A story of love, loss and second chances by Nikita Singh, releasing this Valentine’s Day.
Are you taking care of the calcium needs of your child ?
The ‘boy’ was perfect for my cousin Neha. But Neha wasn’t convinced that this was the right family for her to marry into. Why did the prospective bride refuse?
It was my cousin sister Neha’s big day.
She and the ‘boy’ were talking in her room with the door shut while the rest of the cousins were parading outside giggling and craning the necks hard to get a good peek at the ‘couple’ through the window. It was a perfect scene of ‘girl seeing‘. The ‘boy’ aka Vinay was a software professional from California. Neha too was a professional employed with Microsoft at Hyderabad.
Neha was an absolute darling. A trained Carnatic singer with exceptionally brilliant communication and interpersonal skills. She was the youngest of all cousins, the prettiest, the pet of our family, and our sunshine girl. All of us cousins had gathered at her home, hoping to get a glimpse of ‘Neha’s guy’.
The proposal from Vinay’s side came to us about three months back. They were from a neighboring town, around two hours drive from our place. The horoscopes had matched perfectly. Vinay’s father and uncles had come home to see Neha last month. Vinay was now on his vacation from his job in California and his father had called last week to inform us of his arrival. Neha’s parents arranged this get together for the families to meet and greet.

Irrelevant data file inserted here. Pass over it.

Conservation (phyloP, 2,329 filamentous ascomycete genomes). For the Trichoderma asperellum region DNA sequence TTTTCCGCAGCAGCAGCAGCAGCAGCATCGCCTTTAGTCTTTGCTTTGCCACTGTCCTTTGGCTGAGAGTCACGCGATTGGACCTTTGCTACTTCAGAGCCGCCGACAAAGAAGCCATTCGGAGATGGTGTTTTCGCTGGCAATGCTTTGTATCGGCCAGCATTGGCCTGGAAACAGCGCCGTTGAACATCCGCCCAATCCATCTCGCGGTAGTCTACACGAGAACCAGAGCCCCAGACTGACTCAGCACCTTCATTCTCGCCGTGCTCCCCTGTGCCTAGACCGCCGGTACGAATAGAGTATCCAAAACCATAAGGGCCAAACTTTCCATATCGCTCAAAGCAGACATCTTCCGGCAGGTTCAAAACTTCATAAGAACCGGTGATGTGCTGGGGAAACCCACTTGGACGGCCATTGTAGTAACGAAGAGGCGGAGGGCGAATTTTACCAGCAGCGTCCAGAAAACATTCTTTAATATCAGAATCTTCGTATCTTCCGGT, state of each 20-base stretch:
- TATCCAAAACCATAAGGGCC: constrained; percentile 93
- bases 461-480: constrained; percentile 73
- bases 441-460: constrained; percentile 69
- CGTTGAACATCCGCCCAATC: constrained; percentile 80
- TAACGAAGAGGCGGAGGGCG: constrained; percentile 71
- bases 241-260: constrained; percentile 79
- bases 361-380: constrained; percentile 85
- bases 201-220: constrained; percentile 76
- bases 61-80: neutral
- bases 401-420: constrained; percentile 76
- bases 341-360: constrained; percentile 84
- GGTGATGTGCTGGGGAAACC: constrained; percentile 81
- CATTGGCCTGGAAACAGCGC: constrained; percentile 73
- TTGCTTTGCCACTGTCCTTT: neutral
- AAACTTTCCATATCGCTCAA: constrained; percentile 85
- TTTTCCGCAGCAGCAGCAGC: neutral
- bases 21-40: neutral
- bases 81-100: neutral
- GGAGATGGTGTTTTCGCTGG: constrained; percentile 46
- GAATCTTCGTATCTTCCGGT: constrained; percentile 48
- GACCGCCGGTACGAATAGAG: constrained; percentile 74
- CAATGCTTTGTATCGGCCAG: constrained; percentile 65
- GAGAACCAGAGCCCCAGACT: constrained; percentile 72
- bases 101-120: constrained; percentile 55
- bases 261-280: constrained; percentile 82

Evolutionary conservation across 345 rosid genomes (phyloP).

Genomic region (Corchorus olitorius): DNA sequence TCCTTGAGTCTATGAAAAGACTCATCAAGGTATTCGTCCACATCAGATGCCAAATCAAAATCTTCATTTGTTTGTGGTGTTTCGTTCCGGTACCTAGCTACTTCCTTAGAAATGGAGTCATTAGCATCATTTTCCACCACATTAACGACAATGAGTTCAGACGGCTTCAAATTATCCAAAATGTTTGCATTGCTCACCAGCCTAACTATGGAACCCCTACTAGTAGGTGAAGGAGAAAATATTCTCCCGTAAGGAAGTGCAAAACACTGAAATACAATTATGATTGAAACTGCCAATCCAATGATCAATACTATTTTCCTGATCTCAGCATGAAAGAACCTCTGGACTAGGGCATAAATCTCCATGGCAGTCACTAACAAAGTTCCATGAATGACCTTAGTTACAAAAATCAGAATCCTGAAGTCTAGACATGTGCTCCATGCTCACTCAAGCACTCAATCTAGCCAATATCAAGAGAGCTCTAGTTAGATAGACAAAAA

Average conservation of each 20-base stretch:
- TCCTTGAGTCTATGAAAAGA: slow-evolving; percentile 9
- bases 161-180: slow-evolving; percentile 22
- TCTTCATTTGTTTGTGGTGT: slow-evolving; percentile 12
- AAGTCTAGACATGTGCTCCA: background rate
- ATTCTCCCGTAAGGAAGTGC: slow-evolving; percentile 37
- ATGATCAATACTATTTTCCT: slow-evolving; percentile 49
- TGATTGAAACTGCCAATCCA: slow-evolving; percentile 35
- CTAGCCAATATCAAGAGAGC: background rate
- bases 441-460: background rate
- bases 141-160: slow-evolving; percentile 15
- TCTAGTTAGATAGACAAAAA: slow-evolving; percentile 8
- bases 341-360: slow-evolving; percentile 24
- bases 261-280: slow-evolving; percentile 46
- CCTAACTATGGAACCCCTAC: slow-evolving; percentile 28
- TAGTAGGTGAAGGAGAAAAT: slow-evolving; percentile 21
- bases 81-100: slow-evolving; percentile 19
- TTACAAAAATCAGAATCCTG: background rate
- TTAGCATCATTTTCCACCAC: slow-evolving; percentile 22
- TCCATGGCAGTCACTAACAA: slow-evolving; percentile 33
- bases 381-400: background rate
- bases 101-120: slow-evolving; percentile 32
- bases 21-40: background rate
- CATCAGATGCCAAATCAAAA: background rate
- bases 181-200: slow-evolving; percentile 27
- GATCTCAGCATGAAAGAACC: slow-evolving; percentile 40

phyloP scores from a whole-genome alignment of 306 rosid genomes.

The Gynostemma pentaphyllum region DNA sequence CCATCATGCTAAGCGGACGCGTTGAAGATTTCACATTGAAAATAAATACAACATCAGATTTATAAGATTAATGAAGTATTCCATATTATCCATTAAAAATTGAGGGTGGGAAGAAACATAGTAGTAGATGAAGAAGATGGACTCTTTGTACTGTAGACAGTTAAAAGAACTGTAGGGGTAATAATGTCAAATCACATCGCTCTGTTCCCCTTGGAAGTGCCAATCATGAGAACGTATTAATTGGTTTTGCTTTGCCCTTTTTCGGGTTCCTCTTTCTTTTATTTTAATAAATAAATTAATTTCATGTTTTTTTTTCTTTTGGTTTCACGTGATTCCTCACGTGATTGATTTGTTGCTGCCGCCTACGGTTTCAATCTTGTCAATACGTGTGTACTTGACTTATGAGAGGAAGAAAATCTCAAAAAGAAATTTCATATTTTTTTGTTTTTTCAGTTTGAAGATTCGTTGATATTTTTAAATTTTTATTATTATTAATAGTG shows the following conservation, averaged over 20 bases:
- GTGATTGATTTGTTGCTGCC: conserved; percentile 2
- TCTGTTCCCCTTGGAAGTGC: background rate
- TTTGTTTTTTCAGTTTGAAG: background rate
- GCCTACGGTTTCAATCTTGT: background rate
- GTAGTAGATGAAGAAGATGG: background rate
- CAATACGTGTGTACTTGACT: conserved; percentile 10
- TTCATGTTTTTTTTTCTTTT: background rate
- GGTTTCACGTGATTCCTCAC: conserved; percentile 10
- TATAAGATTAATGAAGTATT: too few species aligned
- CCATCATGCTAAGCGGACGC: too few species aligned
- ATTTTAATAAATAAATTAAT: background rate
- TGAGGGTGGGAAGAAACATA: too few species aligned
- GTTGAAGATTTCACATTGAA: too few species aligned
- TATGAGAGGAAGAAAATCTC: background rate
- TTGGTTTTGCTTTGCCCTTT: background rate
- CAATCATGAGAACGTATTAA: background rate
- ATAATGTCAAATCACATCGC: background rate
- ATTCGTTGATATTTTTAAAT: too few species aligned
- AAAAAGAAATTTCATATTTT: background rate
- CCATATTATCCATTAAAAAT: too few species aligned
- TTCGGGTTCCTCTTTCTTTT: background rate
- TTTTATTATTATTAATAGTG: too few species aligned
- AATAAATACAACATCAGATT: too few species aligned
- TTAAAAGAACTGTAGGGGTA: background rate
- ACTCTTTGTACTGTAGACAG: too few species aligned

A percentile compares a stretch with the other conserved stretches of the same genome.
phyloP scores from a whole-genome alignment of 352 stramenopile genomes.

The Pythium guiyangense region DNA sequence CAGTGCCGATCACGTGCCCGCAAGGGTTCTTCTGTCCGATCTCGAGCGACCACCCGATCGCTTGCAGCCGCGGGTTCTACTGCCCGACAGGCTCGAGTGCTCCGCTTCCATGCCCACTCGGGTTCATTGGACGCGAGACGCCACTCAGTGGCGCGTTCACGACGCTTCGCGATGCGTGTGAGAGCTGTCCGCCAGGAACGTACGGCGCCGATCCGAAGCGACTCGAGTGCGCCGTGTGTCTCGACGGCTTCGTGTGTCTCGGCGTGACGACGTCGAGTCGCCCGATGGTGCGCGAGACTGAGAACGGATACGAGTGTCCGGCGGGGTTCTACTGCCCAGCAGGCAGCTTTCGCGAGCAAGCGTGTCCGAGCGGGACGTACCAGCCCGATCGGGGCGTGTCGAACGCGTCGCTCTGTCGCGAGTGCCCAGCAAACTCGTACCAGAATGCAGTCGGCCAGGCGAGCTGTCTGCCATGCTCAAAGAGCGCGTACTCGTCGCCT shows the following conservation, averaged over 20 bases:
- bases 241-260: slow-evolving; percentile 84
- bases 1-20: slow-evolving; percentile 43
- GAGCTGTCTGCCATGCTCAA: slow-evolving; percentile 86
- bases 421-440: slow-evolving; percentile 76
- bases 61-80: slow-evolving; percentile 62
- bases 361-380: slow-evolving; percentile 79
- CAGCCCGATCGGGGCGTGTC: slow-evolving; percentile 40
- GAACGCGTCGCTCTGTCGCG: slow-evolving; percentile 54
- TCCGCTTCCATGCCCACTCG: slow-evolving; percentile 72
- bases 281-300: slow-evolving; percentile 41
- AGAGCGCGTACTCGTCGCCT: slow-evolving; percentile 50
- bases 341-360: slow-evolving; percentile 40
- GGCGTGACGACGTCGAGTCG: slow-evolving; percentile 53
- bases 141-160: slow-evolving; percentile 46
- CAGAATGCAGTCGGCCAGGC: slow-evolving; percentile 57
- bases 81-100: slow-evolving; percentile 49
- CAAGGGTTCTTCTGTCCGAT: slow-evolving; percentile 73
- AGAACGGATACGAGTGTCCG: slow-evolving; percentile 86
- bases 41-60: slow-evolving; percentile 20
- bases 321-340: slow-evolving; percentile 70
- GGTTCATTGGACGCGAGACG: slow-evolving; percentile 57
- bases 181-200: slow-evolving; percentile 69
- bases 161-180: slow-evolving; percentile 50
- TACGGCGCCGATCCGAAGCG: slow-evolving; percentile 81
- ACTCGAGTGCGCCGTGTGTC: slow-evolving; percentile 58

Vinay came along with his father and two uncles on the Sunday morning. He was a handsome fellow, 5 feet 10 inches tall, cleanly shaven face and neatly dressed. One look at him, and we were gaga over him. He would be perfect for our Neha. His actions and mannerisms too were gentlemanly and the way he ushered Neha to her room and held the door open for her was rather impressive.
We waited impatiently outside Neha’s room and after what seemed like an eternity, the door opened. Neha exited her room, soon followed by Vinay. Vinay stole a glance at the giggling, gawking cousins and stifled a smile. We knew instantly it must have been a ‘Yes’ from him. Vinay joined his father, uncles and other men of our family and within the next five minutes the gang got up to leave. We tried to poke Neha for an answer but she remained quiet.
The men of our house accompanied them till their car and as Vinay entered the car we found him extending his gaze to spot Neha. But Neha didn’t come out to see him off and stayed back inside home.
We waved our hands at their car watching them leave and ran back home to reach Neha’s side.
“So Neha, how was he?” I could not hold it any longer.
“He seemed nice didi. He is well read and had good manners,” Neha replied.
“So is it a ‘Yes’ from you? Oh he is dashingly handsome. He is such a good match for you. ” The excitement in the room was exponentially growing.
“No, its not a Yes from me. It is a ‘No'” Neha responded sharply while the rest of us were baffled.
“Why Neha? Do you want to talk more to him? May be spend more time with each other?” Neha’s mom took over the discussion.